City of York Council (CYC) has pledged to be “more proactive” in kick-starting development work in the city.

Katie Stewart, head of economic development at CYC, told a Built Environment Networking event on ‘York General Development Plans 2014’ at the city’s Guildhall that CYC will be “more proactive at working with industry”.

Stewart said: “We have a very ambitious plan for growth going forward. We want to be facilitating and getting stuck in, working alongside landowners and developers.”

Stewart said CYC will look to strengthen the city’s position as a national centre for the rail, biotechnology, insurance and professional services industries.

Clients Network Rail, the University of York and Lend Lease also addressed the event about their major development plans for the city.

Mike Stancliffe, development surveyor at Network Rail, said the client plans to release the first plots of land for its long-awaited mammoth 35 hectare mixed-use scheme York Central later this year, with a view to construction starting next year.

The four organisations also discussed their development plans and strategies in more detail –


City of York Council (CYC) projects that by 2030 the city will need to develop 164,000 sq m of commercial space and 1,250 homes per annum. The current backlog of homes is 4,000 affordable homes and 5,000 new homes. CYC is currently consulting on extending its local plan, with two major housing sites being considered at Whinthorpe and Clifton Moore. The local plan currently comprises 21 employment sites and 61 housing sites. The consultation period ends on 16 July.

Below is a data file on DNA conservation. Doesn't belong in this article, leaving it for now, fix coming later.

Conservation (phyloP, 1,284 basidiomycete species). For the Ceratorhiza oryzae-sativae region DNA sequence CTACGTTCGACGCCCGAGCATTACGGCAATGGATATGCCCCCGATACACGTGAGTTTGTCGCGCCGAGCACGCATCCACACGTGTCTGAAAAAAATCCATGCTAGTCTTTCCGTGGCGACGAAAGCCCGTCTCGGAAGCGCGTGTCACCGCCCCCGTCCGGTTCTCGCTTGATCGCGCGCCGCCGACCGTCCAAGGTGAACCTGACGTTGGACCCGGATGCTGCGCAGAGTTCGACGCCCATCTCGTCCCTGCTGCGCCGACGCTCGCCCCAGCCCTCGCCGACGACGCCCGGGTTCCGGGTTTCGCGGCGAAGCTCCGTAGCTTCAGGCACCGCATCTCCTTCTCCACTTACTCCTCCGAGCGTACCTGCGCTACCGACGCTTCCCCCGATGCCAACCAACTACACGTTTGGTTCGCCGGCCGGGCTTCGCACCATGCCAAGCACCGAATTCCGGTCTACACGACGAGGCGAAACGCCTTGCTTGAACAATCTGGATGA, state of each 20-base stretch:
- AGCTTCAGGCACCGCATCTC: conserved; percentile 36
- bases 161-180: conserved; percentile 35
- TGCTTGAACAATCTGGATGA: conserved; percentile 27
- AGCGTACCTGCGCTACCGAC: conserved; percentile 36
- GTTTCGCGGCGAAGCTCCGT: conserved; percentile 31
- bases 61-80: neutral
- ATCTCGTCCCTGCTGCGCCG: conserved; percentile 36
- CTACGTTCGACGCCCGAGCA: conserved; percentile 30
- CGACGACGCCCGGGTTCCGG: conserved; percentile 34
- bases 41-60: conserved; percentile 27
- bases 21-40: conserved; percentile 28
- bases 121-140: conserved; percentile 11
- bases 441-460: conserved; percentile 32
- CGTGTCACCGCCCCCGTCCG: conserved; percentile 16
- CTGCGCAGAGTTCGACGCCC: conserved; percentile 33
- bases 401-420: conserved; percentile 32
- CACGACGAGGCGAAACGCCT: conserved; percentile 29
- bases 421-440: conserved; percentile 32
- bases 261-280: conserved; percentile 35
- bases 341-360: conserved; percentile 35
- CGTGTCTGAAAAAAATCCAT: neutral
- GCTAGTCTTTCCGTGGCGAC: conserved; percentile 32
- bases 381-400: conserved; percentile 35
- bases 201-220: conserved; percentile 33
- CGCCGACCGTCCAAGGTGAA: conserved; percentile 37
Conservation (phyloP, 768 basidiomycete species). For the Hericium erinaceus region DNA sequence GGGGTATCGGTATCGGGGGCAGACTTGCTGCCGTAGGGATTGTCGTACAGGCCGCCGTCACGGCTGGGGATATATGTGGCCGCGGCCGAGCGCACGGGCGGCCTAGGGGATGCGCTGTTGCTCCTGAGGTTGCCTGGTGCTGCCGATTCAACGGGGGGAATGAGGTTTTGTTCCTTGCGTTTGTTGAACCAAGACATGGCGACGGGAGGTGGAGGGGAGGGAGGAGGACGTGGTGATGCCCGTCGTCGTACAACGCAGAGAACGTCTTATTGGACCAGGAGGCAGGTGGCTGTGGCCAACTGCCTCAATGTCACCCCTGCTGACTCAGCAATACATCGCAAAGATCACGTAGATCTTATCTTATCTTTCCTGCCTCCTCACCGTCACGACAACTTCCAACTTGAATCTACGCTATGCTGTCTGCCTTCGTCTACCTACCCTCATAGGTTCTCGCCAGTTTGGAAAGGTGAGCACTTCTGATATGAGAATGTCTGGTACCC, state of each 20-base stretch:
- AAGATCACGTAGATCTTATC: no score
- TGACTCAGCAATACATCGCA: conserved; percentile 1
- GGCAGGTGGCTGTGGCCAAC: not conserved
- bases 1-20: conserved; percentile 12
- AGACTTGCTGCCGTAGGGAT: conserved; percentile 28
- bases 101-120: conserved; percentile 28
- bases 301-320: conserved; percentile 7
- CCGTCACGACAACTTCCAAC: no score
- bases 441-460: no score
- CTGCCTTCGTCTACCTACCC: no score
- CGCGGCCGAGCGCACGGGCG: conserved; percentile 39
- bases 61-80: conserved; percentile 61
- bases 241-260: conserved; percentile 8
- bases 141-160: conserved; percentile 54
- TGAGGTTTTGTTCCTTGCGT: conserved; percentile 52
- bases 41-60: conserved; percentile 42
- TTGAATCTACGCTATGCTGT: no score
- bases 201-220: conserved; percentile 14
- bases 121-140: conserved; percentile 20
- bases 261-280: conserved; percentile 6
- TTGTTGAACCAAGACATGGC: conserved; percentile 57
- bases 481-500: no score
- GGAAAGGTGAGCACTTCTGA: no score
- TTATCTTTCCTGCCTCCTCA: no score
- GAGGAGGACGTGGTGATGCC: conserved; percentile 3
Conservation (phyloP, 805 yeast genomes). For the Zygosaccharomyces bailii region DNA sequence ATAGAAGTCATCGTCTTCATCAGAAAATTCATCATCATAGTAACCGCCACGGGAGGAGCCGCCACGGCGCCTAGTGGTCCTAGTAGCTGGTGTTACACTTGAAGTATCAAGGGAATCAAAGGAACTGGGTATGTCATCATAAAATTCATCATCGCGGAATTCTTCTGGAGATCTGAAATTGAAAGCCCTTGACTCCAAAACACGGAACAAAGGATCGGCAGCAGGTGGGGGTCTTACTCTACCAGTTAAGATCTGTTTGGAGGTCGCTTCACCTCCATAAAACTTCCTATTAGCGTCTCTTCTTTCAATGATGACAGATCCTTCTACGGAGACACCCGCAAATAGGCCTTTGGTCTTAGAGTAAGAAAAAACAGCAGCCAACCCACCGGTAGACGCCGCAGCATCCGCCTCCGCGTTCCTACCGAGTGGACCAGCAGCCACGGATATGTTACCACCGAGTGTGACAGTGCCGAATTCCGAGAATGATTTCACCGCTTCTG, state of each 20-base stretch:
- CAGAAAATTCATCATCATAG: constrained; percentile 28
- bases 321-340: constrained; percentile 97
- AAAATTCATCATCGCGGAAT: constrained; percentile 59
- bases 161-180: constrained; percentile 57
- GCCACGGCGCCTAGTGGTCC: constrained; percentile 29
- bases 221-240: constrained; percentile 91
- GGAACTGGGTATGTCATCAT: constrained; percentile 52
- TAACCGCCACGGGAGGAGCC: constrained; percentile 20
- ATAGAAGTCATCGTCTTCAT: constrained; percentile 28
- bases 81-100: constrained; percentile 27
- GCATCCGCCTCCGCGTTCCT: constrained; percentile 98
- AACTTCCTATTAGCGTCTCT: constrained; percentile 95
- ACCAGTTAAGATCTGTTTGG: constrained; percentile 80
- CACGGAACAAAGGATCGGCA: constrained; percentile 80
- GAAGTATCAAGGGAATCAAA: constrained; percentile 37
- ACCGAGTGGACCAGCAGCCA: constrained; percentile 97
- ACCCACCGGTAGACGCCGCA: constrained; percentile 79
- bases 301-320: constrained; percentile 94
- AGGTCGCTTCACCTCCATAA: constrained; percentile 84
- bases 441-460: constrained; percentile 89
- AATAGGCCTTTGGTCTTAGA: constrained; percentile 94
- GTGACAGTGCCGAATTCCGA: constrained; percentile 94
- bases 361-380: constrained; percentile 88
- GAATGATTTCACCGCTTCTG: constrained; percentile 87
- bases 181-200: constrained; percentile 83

• CYC is working on the final stages of viability for the redevelopment of the former British Sugar site, with potential for around 1,200 homes.
  • CYC is working with the University of York to encourage commercial development at its Heslington East campus, where 25 hectares is set aside for commercial uses. The two organisations are also working together on BioVale, a proposed cluster of biorenewables research and industry uses.
  • CYC has vacated the city’s Guildhall complex, which will be redeveloped as a creative, media and arts complex.
  • Vangarde Shopping Park, a £90m retail and leisure development at Monks Cross, anchored by John Lewis, Marks & Spencer and Next is being developed. The retail and leisure elements will enable a new community stadium to be built on the site, with a start on site expected early in 2015, to complete the following year.


CYC is looking to build on the decision of insurer Hiscox to locate its biggest UK office outside of London in the city centre by attracting other major commercial occupiers. Work on the Make-designed office for 500 people will start by contractor BAM this month (July).


York Central is a 35 hectare brownfield development opportunity next to the city’s railway station. The site is 90% owned by Network Rail. The development will comprise one million sq ft of space, including a 80,000 sq m central business district and over 1,000 new homes. Network Rail has completed construction of the first phase, a £36m rail operating and training centre.


  • A phased site release programme will commence from this year with a 375 unit residential scheme on the 10-15 acre former Leeman Yard and 5,000 sq m office opportunity to be made available first. It is hoped construction will start next year.